-- Paul B Allen III: March 21, 2020


Things change. 

As a matter of fact, one of my favorites saying is, “The only thing that will never change is that things are going to change.” 

And though the powers that be try to convince us that things are always changing for the better, sometimes, that’s just not the case. 

When I was  a little boy, the caramel in Milk Duds  was softer, and they were covered in real milk chocolate. Talk about delicious? Still, they were messy, for sure. On a warm day your fingers would be covered with chocolate. But what fun it was as a kid to suck the chocolate off of your fingertips after you had eaten the last Milk Dud.   

Today, the caramel in Milk Duds is “covered with a confectionery coating made from cocoa and vegetable oil,” according to Wikipedia. Yikes! Sucking vegetable oil off your fingers is a far cry from sucking chocolate off of them. 

So, you can argue till the cows come home that Milk Duds are great now, but that’s only because you don’t know how great they really used to be. 

Today, when it comes to music, you may think you are getting a good deal, being able to download a “single” from iTunes for 99 cents. But this is another area where the change has not been for the better, because when I was growing up you could buy a “single” for a buck as well, but you didn’t get only one song. You got two songs for that one buck. Check that. You got one song and one mystery for one buck. 

When vinyl records were all the rage initially (because they are all the rage again now), the “singles” would have what was called the “A-Side” and the “B-Side.” The A-Side was the main song, the one that the record companies wanted for the radio DJs to play on air. The B-Side was usually a “throw-away” song, something to fill that other side of the single, and by design placed there so as to not be competitive with the A-Side. And, in most cases, the plan worked. Many B-Sides were literally terrible. 

But, to be perfectly honest, I have always been intrigued by the mystery of what was happening on the B-Side of records, because many times there were hidden gems, and who doesn’t like discovering buried treasure?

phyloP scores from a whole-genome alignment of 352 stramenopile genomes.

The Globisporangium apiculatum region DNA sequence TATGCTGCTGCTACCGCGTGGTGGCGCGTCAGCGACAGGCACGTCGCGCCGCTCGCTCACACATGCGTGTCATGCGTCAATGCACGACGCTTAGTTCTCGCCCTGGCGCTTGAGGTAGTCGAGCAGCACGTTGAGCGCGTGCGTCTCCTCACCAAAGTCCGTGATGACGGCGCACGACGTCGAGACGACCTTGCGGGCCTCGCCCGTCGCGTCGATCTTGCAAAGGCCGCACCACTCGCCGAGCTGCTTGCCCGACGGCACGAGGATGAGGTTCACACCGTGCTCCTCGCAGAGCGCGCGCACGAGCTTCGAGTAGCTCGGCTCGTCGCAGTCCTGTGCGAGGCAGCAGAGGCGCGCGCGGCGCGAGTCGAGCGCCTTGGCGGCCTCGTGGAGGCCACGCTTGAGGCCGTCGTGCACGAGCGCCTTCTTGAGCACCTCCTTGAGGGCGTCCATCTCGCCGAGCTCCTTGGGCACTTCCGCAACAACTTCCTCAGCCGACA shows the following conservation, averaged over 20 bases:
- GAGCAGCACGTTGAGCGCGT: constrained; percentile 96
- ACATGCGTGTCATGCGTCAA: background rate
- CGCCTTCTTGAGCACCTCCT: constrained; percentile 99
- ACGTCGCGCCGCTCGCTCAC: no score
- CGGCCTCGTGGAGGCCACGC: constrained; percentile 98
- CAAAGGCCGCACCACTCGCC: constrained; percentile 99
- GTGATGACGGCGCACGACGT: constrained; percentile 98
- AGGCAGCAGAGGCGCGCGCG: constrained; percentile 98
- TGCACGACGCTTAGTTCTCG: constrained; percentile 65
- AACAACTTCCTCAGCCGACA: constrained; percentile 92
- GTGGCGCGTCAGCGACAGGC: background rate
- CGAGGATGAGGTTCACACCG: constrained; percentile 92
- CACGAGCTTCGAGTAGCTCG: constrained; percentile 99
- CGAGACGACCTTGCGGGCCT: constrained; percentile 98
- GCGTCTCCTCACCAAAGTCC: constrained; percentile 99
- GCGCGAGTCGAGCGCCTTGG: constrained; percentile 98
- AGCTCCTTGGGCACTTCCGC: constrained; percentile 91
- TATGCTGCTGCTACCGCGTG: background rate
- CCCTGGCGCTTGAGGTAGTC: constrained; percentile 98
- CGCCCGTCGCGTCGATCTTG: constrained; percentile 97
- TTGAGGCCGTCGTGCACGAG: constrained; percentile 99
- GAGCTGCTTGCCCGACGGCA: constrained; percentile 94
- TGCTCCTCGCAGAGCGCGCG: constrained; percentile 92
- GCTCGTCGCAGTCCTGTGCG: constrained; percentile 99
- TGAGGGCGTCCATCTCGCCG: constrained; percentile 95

Sometimes, record companies made mistakes. The A-Side was not the hit they thought it would be, and at that point, 99% of the singles would be considered failures, just dropped from radio airplay altogether. But sometimes, just sometimes, a DJ would let his curiosity get the better of him and he would take a listen to the B-Side of the single and sometimes there was magic. 

Today, we will look at vinyl single records and first examine the A-Sides, which we were supposed to hear on the radio, but probably never did, and then we will listen to the B-Sides, which we were never supposed to hear on the air, but, which by some fluke, became classics known by millions. 

Check out 

Ben E. King singing the A-Side Single – “First Taste of Love” and then its B-Side hit, “Spanish Harlem.” 

Listen to Smokey Robinson sing the A-Side Single – “Happy Landing,” then its B-Side hit, “You Really Got a Hold On Me.” 

The Spinners had an A-Side that you may recognize called, “How Could I Let You Get Away,” but, I’m pretty sure you will agree that the B-Side, “I’ll Be Around” was a much bigger hit. Still, you will most certainly enjoy the performance of the great Philippé Wynne on the A-Side. What a talent he was.

And, perhaps the greatest example of what we are talking about today is that of powerhouse vocalist Gloria Gaynor. Listen to her A-Side single called “Substitute," but then marvel at one of the most performed songs of all time, the B-Side mega-hit, “I Will Survive.” 

I miss licking the chocolate off of my fingers after eating a box of Milk Duds, and I do miss the sense of discovery that I used to enjoy when  single records had two sides. 

Enjoy these rare videos, and I hope to see you next week for another Saturday Morning Song Chronicles.